Edmund Burke and Constitutional Historicity

Shortly after the French Revolution began, and not far removed from the adoption of the American constitution, there appeared a pamphlet by the title Reflections on the Revolution in France. Edmund Burke’s publication inaugurated the pamphlet wars in Britain. It also established his reputation as the father of “modern conservatism”—though he is certainly not the first … Continue reading Edmund Burke and Constitutional Historicity

Antonio Gramsci: The Role of Intellectuals

Antonio Gramsci was an early 20th century Italian Marxist philosopher and writer.  Imprisoned, he wrote much of his work from the jail cell (Prison Notebooks).  His theory of the intellectual and of cultural hegemony are among his two most notable ideas.  Cutting through all the Gramscian verboseness, we’ll examine Gramsci’s understanding of the intellectual and … Continue reading Antonio Gramsci: The Role of Intellectuals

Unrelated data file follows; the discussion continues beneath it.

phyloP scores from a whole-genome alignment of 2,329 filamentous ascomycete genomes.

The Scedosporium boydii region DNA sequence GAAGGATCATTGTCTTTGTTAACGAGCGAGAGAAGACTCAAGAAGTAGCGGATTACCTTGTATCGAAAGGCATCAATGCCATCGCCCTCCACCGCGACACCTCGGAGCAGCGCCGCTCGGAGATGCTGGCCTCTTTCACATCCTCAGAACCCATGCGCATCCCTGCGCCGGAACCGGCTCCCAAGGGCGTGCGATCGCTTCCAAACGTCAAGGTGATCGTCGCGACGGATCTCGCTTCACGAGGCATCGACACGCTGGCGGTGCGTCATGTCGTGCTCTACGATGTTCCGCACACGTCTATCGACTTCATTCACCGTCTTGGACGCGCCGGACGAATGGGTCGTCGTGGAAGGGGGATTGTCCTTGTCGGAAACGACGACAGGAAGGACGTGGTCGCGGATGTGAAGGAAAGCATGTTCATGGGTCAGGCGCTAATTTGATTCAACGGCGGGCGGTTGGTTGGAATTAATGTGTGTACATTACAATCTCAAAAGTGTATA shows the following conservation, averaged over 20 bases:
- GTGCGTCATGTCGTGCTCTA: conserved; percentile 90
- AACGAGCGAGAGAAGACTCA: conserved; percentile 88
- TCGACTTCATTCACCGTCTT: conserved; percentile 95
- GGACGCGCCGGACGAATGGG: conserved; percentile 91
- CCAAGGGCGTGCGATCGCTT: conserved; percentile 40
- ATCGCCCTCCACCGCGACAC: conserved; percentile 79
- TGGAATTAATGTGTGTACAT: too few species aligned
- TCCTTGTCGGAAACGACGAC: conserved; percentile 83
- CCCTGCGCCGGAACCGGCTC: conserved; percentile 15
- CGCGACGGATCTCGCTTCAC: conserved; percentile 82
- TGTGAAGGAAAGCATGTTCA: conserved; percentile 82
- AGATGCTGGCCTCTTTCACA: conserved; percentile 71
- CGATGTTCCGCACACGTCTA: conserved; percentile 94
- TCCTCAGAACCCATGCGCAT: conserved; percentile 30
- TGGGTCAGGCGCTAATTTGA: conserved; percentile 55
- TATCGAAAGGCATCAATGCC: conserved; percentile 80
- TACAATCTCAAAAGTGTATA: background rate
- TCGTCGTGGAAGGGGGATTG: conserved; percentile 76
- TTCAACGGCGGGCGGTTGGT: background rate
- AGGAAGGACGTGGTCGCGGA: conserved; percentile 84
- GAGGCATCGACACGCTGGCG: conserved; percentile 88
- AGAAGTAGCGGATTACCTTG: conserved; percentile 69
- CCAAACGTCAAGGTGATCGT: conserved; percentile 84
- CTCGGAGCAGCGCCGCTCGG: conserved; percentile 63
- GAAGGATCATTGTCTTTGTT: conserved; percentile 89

Joseph De Maistre: The Metaphysics of the French Revolution

“Evil has nothing in common with life; it cannot create, since its power is purely negative.  Evil is the schism of being; it is not true.  Now what distinguishes the French Revolution and makes it an event unique in history is that it is radically bad.”  Those are the words of Franco-Savoyard lawyer and diplomat … Continue reading Joseph De Maistre: The Metaphysics of the French Revolution

Marx’s Dialectical Historicism

One of the core elements to Karl Marx’s philosophy was his dialectical materialism and historicism, which come together in his dialectical historicism.  Most people are probably familiar with it.  There are five distinct stages (or epochs) of history: slavery, feudalism, capitalism, socialism, and communism.  But the movement of history is not linear-progressive, it is cyclical; … Continue reading Marx’s Dialectical Historicism

Edmund Burke’s Critique of the French Revolution

Edmund Burke looms large in the history of political philosophy and the philosophy of critique for a divided legacy of either being the first modern conservative or a very moderate liberal.  Likewise, he offered up one of the first systematic critiques of the French Revolution which began the “Pamphlet Wars” in England which divided the … Continue reading Edmund Burke’s Critique of the French Revolution